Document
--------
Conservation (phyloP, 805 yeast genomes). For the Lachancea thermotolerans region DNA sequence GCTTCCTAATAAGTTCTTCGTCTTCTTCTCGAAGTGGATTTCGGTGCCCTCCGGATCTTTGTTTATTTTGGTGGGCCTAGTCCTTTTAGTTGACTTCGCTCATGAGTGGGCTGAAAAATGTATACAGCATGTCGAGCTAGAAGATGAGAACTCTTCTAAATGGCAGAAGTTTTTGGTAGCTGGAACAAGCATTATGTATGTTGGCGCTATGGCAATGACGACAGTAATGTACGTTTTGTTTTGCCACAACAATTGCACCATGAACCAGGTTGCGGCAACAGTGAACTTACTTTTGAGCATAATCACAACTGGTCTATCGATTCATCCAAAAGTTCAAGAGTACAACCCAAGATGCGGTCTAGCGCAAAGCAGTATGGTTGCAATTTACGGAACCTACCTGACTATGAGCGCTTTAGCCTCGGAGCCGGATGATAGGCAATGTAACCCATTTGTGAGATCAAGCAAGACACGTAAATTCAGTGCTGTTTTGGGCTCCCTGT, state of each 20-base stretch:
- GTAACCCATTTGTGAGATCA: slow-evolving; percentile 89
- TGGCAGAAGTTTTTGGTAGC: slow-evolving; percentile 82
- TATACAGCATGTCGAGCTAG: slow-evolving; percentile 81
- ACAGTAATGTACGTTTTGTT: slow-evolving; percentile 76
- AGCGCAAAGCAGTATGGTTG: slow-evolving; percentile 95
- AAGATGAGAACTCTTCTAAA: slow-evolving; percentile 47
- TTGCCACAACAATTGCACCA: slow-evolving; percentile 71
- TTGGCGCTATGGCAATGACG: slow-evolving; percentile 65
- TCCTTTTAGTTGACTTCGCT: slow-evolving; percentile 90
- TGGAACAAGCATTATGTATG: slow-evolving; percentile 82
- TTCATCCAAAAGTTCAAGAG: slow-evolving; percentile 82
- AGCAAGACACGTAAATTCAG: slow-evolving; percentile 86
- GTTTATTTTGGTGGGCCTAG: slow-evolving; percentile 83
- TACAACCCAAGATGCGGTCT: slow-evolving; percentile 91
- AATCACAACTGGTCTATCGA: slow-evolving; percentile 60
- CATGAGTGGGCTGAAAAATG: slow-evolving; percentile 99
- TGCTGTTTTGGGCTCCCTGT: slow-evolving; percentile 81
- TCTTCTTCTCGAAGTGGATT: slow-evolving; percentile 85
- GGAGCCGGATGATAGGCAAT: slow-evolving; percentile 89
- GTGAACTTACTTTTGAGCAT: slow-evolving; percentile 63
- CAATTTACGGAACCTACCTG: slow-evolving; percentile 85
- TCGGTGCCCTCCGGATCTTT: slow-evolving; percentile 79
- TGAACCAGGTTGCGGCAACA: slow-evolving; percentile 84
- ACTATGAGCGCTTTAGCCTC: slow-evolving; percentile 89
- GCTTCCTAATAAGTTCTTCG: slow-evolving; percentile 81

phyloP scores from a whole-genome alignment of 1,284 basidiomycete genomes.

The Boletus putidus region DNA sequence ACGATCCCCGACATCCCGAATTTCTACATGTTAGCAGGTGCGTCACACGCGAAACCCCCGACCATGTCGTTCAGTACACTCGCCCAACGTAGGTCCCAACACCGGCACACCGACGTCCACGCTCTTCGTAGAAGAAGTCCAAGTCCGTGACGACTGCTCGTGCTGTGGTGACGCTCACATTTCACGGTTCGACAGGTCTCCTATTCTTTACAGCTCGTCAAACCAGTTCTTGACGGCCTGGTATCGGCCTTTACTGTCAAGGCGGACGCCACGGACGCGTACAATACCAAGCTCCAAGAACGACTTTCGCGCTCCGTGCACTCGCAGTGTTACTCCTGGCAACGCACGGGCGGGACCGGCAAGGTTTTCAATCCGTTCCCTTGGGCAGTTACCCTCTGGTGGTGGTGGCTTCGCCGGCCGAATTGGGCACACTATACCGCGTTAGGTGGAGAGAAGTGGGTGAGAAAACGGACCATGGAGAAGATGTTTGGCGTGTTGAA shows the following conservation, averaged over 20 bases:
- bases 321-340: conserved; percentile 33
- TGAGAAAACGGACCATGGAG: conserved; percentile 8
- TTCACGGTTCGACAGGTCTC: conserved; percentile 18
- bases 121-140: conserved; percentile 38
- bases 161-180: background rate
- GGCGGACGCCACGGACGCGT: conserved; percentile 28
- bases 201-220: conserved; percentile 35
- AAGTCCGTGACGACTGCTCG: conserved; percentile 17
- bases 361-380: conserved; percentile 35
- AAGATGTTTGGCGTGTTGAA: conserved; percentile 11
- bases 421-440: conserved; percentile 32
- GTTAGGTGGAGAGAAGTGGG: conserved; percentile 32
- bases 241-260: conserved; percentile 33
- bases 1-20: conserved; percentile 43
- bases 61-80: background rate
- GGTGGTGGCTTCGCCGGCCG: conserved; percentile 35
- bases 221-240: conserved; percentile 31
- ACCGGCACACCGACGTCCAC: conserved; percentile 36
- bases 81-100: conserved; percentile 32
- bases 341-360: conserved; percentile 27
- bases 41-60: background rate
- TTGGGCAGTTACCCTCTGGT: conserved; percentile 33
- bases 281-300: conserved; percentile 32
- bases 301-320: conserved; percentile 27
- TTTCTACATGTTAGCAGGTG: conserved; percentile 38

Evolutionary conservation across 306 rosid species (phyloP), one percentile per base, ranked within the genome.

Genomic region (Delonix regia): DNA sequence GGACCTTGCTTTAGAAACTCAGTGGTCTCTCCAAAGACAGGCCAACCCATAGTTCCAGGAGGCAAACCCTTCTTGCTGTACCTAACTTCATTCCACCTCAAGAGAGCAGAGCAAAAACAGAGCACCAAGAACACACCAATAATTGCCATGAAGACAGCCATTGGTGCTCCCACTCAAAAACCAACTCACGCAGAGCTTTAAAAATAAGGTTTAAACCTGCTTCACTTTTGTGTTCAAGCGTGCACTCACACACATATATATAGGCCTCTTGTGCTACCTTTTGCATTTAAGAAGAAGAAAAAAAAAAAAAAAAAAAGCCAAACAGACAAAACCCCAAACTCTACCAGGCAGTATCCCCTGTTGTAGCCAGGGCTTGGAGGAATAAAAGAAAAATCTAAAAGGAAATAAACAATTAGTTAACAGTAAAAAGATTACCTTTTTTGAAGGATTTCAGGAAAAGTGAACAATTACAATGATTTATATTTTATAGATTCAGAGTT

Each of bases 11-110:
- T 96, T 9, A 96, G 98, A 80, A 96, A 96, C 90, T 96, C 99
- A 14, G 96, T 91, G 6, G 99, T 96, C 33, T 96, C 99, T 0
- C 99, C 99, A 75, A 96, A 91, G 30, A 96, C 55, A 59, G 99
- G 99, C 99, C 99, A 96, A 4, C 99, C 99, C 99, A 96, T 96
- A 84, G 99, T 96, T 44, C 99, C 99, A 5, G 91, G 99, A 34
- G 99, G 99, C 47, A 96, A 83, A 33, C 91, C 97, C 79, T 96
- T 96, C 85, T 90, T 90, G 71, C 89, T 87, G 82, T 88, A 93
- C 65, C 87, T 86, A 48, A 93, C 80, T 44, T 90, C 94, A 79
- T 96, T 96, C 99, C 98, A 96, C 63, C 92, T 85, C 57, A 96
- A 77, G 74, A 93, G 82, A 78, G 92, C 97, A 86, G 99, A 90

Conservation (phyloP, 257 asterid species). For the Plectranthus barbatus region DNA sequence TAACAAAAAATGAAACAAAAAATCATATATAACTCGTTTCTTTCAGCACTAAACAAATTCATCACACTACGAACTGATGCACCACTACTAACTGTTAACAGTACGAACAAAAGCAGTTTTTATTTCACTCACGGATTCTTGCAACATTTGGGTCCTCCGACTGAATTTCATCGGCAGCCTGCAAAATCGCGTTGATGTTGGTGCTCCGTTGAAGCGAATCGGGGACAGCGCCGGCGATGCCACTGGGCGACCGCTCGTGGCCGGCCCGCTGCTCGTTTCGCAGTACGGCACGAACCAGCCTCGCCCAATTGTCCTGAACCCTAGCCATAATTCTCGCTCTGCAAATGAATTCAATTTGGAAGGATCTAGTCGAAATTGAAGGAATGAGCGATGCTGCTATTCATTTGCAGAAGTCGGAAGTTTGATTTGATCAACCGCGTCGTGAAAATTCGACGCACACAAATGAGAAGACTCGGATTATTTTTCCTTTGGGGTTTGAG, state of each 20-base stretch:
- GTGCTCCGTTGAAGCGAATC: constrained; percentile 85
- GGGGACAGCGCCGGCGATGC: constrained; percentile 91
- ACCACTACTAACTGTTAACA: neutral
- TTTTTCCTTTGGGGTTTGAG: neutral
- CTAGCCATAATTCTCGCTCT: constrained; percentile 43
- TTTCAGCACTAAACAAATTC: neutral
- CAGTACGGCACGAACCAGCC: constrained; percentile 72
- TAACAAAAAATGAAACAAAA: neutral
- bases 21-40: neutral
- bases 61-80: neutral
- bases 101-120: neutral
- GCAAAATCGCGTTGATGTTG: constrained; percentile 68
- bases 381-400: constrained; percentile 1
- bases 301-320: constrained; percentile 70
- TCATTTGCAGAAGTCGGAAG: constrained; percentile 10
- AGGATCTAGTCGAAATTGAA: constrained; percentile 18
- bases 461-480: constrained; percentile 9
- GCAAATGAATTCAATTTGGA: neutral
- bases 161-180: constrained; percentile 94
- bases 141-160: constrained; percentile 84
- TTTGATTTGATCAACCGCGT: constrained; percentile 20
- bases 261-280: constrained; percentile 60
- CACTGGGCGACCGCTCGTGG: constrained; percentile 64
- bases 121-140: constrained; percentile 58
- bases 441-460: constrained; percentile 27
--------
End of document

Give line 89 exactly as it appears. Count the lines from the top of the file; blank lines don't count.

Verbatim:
- bases 261-280: constrained; percentile 60